The iconic view of a dungeon is of a constructed underground complex stuffed full of monsters and loot. There are other kinds of dungeon, though, ripe for adventure.
Dungeons are perhaps the iconic location of many fantasy roleplaying games. These deep subterranean complexes have rooms, corridors, doors and other familiar features. This isn’t the only kind of dungeon, though. Other dungeon-like venues for adventure exist.
A few examples of alternate locales for a dungeon adventure include:
- Buildings: Castles, cathedrals, haunted manor houses or even particularly capacious warehouses could all make a great dungeon locale. With windows, roofs and possibly battlements, such locations would undoubtedly have many more access points than a normal dungeon. Such “dungeon” could even be set in the middle of a town or city!
- Caves: Networks of natural caves can serve as excellent dungeons in their own rights. In all likelihood, the denizens will make some effort to make them more comfortable – levelling the floor and so on – and such locales could extend for miles. Because nature has done much of the construction work, these locations are particularly attractive. They are probably the second most commonly encountered dungeon type. Even the caves themselves can be atypical. Networks of ice caves, sunken cave systems hidden deep beneath the ocean’s waves and even the warrens of gigantic insects could all make excellent adventure sites.
- Sewers: Terrific venues for a dungeon adventure, sewers are rife with noisome denizens and disease. Their proximity to the streets above provides explorers with easy access and a safe place to retreat to after a foray. Because sewers are often as extensive as the settlement which they serve, they can be particularly expansive.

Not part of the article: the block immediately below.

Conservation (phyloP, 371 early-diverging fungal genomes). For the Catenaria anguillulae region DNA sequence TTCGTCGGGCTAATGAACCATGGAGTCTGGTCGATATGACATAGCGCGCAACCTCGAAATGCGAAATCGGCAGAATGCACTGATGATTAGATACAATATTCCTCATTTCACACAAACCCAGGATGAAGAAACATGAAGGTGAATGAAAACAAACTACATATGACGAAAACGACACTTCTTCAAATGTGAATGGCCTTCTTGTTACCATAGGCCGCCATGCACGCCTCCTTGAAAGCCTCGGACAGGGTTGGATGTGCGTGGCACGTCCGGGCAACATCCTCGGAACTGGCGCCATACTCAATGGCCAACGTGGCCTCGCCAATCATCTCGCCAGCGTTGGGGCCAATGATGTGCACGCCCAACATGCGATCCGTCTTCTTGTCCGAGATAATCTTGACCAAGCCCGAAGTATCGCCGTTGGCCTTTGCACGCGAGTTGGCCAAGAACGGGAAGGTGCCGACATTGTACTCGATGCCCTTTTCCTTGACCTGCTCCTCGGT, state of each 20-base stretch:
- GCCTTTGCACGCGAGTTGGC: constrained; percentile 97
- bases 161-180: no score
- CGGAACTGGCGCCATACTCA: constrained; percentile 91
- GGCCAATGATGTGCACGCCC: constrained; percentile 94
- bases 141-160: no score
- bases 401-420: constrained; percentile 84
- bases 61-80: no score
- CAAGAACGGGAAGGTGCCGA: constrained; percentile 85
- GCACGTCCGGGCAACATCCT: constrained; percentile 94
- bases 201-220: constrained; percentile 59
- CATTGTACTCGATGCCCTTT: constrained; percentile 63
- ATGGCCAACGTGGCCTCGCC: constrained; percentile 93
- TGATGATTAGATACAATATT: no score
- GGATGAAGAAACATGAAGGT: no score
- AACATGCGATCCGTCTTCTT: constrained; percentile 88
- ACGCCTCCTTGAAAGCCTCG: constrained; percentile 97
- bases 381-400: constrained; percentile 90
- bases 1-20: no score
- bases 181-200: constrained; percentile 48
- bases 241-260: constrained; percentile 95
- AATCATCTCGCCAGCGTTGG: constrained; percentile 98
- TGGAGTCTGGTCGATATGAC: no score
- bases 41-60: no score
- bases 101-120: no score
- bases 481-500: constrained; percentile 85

- Mines: Often of dwarven construction, mines differ from a standard dungeon in terms of function and form. The layout and architecture of the place will be different and it will in all likelihood lack many of the traditional rooms such as throne room, prisons, torture chambers and so on.
- Huge trees: A fixture in ancient forests and elven domains, the trunks and branches of huge trees can be large enough to contain a dungeon. Either the dungeon could be built among the tree’s branches, or it could be carved into the its trunk.
- Demi-planes: These are perhaps the most fantastical of all dungeons. Created by powerful folk such as archmages and demi-gods, demi-planes are an excellent venue for a dungeon. Here time may flow differently, magic may be subtly (or unsubtly) altered and even the laws of physics may be different. Extra-dimensional spaces also fall into this category. Both can be as large or small as a GM desires.
- Gigantic Spider Web: Vast colonies of spiders – or several huge spiders – could conceivably create an incredibly vast web with rooms and corridors on many different levels.
- Dense Vegetation: Where vegetation is particularly dense – perhaps in primal forests, for example – trails become corridors and clearings become rooms. Such locales could be the demesne of fey creatures or even a cabal of druids.
Help Fellow Gamers
Do you have any other dungeon design tips related to this topic? If you do, please leave them in the comments below and help your fellow GMs design better dungeons today!
This article is part of Dungeon Design Fortnight. Dungeon Design Fortnight celebrates Raging Swan Press’s upcoming release of GM’s Miscellany Dungeon Dressing – a huge 336-page tome dedicated to all aspects of dungeon design and dressing. This article, along with loads of other useful information, appears in the book. I’m insanely proud of GM’s Miscellany Dungeon Dressing and I hope if you are thinking about designing dungeons you check it out.